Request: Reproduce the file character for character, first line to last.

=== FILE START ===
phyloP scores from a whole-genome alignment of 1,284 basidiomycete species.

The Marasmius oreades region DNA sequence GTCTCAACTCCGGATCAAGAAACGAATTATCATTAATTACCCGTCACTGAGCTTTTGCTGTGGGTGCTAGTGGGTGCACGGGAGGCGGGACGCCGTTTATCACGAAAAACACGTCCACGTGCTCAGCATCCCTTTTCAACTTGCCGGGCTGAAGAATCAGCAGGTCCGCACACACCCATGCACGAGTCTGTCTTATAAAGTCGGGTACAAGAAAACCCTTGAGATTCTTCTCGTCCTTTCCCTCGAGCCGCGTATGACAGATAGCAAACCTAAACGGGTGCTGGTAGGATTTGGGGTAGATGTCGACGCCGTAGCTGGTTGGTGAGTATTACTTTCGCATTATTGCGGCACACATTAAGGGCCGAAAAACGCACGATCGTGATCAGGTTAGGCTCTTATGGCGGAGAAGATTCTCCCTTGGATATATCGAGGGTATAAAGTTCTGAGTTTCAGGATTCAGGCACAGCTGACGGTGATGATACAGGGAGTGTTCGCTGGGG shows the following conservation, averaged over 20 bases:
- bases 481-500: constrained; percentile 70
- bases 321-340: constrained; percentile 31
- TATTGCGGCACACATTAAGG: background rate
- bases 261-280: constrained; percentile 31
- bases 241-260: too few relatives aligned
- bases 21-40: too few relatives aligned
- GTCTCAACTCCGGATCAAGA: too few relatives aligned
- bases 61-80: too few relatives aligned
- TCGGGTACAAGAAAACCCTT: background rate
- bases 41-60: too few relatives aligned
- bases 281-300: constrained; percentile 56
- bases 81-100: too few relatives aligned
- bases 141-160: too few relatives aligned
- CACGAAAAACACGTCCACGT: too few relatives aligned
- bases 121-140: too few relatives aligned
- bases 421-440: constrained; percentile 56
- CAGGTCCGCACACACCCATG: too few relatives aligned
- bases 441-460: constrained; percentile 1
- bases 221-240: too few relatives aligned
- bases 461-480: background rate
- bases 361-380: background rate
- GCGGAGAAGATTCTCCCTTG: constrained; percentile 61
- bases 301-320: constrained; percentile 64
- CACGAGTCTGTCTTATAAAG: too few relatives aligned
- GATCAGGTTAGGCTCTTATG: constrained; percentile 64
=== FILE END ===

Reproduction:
phyloP scores from a whole-genome alignment of 1,284 basidiomycete species.

The Marasmius oreades region DNA sequence GTCTCAACTCCGGATCAAGAAACGAATTATCATTAATTACCCGTCACTGAGCTTTTGCTGTGGGTGCTAGTGGGTGCACGGGAGGCGGGACGCCGTTTATCACGAAAAACACGTCCACGTGCTCAGCATCCCTTTTCAACTTGCCGGGCTGAAGAATCAGCAGGTCCGCACACACCCATGCACGAGTCTGTCTTATAAAGTCGGGTACAAGAAAACCCTTGAGATTCTTCTCGTCCTTTCCCTCGAGCCGCGTATGACAGATAGCAAACCTAAACGGGTGCTGGTAGGATTTGGGGTAGATGTCGACGCCGTAGCTGGTTGGTGAGTATTACTTTCGCATTATTGCGGCACACATTAAGGGCCGAAAAACGCACGATCGTGATCAGGTTAGGCTCTTATGGCGGAGAAGATTCTCCCTTGGATATATCGAGGGTATAAAGTTCTGAGTTTCAGGATTCAGGCACAGCTGACGGTGATGATACAGGGAGTGTTCGCTGGGG shows the following conservation, averaged over 20 bases:
- bases 481-500: constrained; percentile 70
- bases 321-340: constrained; percentile 31
- TATTGCGGCACACATTAAGG: background rate
- bases 261-280: constrained; percentile 31
- bases 241-260: too few relatives aligned
- bases 21-40: too few relatives aligned
- GTCTCAACTCCGGATCAAGA: too few relatives aligned
- bases 61-80: too few relatives aligned
- TCGGGTACAAGAAAACCCTT: background rate
- bases 41-60: too few relatives aligned
- bases 281-300: constrained; percentile 56
- bases 81-100: too few relatives aligned
- bases 141-160: too few relatives aligned
- CACGAAAAACACGTCCACGT: too few relatives aligned
- bases 121-140: too few relatives aligned
- bases 421-440: constrained; percentile 56
- CAGGTCCGCACACACCCATG: too few relatives aligned
- bases 441-460: constrained; percentile 1
- bases 221-240: too few relatives aligned
- bases 461-480: background rate
- bases 361-380: background rate
- GCGGAGAAGATTCTCCCTTG: constrained; percentile 61
- bases 301-320: constrained; percentile 64
- CACGAGTCTGTCTTATAAAG: too few relatives aligned
- GATCAGGTTAGGCTCTTATG: constrained; percentile 64